# Re: EU Report (was: Re: [f-cpu] Register set revised)

```On Fri, Mar 21, 2003 at 08:40:07AM +0100, Yann Guidon wrote:
[...]
> currently, for FC0, the computation time is directly proportional to the
> instruction count
> (if there is no stall). in this case, "abs(a-b)" takes 2 instructions
> and "max(a,b)-min(a,b)"
> takes 3 instructions (and cycles) even if the second case has a parallel
> execution for the min/max.

Why that?  Because we have only a single bypass/feedback path?
BTW: parallel execution of min/max is already implemented.

Note that there is an important difference between abs(a-b) and
max(a,b)-min(a,b): Due to restricted operand ranges and intermediate
overflows, the former may deliver the wrong result.  With min/max,
the result will always be correct (provided you choose the appropriate
signed/unsigned mode):

// signed operation:
// r1 := +127
// r2 := -128
// expected result is 255

sub.8 r2, r1, r3        ; r3 = +255 (aka -1)
abs.8 r3, r4            ; r4 = +1 (WRONG)

minmaxs.8 r2, r1, r4    ; r4 = -128, r5 = +127
sub.8 r4, r5, r6        ; r6 = 255 (CORRECT)

// unsigned operation:
// r1 := 255
// r2 := 0
// expected result is 255

sub.8 r2, r1, r3        ; r3 = 255 (aka -1)
abs.8 r3, r4            ; r4 = 1 (WRONG)

minmax.8 r2, r1, r4     ; r4 = 0, r5 = 255
sub.8 r4, r5, r6        ; r6 = 255 (CORRECT)

Surprised?

> The SAD is in fact doing 3 things : minus, absolute and finally the
> BTW, i have seen instruction sets with the 2 first operations but NEVER
> with the parallel

AltiVec has `vector sum' instructions (although they're limited to

[...]
> >The byte (or chunk) adder will also be useful in vector computations.
> >
> for what kinds of algorithms ???

All of them.  The four most common vector operations are:

- Scale: Y(i) = r * A(i)                ; sdup + smul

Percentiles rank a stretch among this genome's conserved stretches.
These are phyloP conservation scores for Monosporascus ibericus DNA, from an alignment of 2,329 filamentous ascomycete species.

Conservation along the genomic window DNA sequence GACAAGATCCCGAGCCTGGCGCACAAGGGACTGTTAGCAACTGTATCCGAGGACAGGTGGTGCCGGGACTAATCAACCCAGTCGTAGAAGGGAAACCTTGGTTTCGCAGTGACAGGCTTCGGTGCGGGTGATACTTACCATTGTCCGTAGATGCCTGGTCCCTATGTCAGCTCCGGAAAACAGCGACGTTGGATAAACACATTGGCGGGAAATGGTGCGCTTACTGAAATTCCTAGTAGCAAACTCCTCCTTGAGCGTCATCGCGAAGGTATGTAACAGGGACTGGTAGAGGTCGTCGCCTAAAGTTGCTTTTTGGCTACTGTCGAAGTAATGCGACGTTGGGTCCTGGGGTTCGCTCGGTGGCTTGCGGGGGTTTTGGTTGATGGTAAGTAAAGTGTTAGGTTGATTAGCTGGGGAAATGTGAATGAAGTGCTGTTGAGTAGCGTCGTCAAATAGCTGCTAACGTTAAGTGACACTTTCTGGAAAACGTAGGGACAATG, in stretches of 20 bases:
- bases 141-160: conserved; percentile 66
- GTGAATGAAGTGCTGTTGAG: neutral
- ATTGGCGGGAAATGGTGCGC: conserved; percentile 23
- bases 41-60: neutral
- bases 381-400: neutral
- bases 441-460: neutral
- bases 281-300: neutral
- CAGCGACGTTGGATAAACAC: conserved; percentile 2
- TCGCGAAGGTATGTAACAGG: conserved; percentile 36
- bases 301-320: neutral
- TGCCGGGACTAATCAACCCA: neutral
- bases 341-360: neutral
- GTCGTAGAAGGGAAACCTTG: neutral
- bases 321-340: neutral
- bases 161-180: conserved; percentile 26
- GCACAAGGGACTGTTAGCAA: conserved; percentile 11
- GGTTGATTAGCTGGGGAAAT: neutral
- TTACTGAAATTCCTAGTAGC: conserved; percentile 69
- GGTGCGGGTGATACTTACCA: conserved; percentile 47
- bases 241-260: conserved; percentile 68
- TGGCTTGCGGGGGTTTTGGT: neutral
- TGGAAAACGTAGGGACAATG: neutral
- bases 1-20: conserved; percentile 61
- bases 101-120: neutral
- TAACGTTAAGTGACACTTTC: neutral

- Scalar Product: y = sum(A(i) * B(i))  ; smul + chunk-add

in every matrix and matrix/vector multiplication:  Remember that the
product of two n-order square matrices is just a collection of n*n
scalar products.

[...]
> >In any case, the chunks of a word can be combined by using `mix':
> >
> > mix.8 r0, r1, r2    // distributes the chunks across r2 and r3
> > add.16 r2, r3, r1
> > mix.16 r0, r1, r2
> > add.32 r2, r3, r1
> > mix.32 r0, r1, r2
> > add.64 r2, r3, r1   // gotcha!
> >
> >
> :-)

Unfortunately, there are a lot of stalls. With a double feedback path,
this computation takes 15 cycles, or 18 cycles without it.  If there is
nothing you can interleave the code with, you'll waste a lot of time.
On the other hand, a chunk add (maybe we'd better call it `sum') can be
done in approximately 2-3 cycles.

> >This will also work with other commutative operations, e.g. mul.  A `chunk
> >add' insn may be more convenient, however (and will also be much faster).
> >
> >
> probably but not used often enough.

As I tried to point out above, it's much more common than a specialized
SAD instruction, and also much more general.  IMHO it's much better to
provide a handful of powerful primitives that can be used to implement
a larger set of functions, rather than implementing the functions
themselves.

--
Michael "Tired" Riepe <Michael.Riepe@stud.uni-hannover.de>
"All I wanna do is have a little fun before I die"
*************************************************************
To unsubscribe, send an e-mail to majordomo@seul.org with
unsubscribe f-cpu       in the body. http://f-cpu.seul.org/
```